Like her early hero Nina Simone and contemporary artists like Lizz Wright and Gregory Porter, South Side native Lucy Smith sits comfortably in the place where jazz, folk and soul converge. And like those singers, she has the range and personality to explore those styles, and more, in convincing fashion. She can go down deep into a ballad with her lustrous tones or swing through space to lilting effect. Her band, Autumn in Augusta, featuring longtime accompanists Marcus Evans (drums), Marcin Fahmy (piano) and Joshua Ramos(bass), was inspired by her late mother, a Georgian who exposed her to the ’60s sounds of Simone, folk great Josh White, South African singer Miriam Makeba and pop folk star Trini Lopez. As she revealed on her album, Songs My Mama Would Like, Smith knows how to bring any and all of her influences affectingly up to date.

The Conversation: Songs of Home, a profile of Lucy Smith

And A Proud Mama She Would Be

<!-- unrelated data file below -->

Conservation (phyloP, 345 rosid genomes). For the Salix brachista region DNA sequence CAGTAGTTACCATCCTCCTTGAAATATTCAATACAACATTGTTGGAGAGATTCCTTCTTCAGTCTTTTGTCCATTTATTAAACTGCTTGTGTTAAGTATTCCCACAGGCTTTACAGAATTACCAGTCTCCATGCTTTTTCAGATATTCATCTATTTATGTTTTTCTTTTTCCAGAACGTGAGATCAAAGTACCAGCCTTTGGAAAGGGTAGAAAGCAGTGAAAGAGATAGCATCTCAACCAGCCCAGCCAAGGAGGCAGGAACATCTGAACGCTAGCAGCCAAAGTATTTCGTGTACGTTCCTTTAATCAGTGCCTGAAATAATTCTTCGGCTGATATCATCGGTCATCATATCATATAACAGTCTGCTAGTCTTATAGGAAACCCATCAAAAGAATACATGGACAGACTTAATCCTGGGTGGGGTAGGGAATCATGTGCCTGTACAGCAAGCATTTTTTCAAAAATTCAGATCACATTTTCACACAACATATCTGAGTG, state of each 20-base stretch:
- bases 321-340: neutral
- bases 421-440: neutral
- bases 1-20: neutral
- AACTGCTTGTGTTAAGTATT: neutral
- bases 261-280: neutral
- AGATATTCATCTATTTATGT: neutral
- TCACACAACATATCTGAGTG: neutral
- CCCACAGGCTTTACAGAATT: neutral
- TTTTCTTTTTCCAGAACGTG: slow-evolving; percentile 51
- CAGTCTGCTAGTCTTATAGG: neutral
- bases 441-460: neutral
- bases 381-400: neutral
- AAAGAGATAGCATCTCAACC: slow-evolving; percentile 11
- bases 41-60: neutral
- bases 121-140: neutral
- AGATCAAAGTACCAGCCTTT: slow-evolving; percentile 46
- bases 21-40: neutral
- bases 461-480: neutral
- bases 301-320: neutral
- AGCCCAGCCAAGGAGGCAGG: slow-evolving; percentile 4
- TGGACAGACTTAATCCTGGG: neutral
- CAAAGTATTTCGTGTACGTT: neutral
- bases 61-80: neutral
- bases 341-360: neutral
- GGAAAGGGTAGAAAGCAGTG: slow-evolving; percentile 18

Lucy Smith comes in many guises: at present she’s music director for Chicago’s Fourth Presbyterian’s “Jazz at Four” service, which as you might guess brings a jazz flavor to vintage hymns; she’s been leader/arranger for the Lucy Smith Quartet/Quintet and served as a singer-songwriter for Passing for Normal/Swag. She’s composed and performed music for the feature film Hannah Free and the Wake Up Black documentary and has been music director for projects at the Park West Theater, Goodman Theater and at Steppenwolf Theater, all revered Chicago institutions. In short, through the years she’s been steeped in blues, gospel and jazz. As the leader of the Autumn in Augusta quartet, she brings all these styles together in a short (five songs, a little more than 18 minutes of music) but potent demonstration of empathetic, unassuming instrumental support serving Ms. Smith’s powerful, taut readings of an emotionally resonant program bearing the title Songs My Mama Would Like, “a tribute project for and about my mother and her music,” she writes in her liner note, adding: “It is music I grew up listening to and rebelling against. Now I find my mother and her music are just about everything I do. It turns out that she had pretty awesome taste!”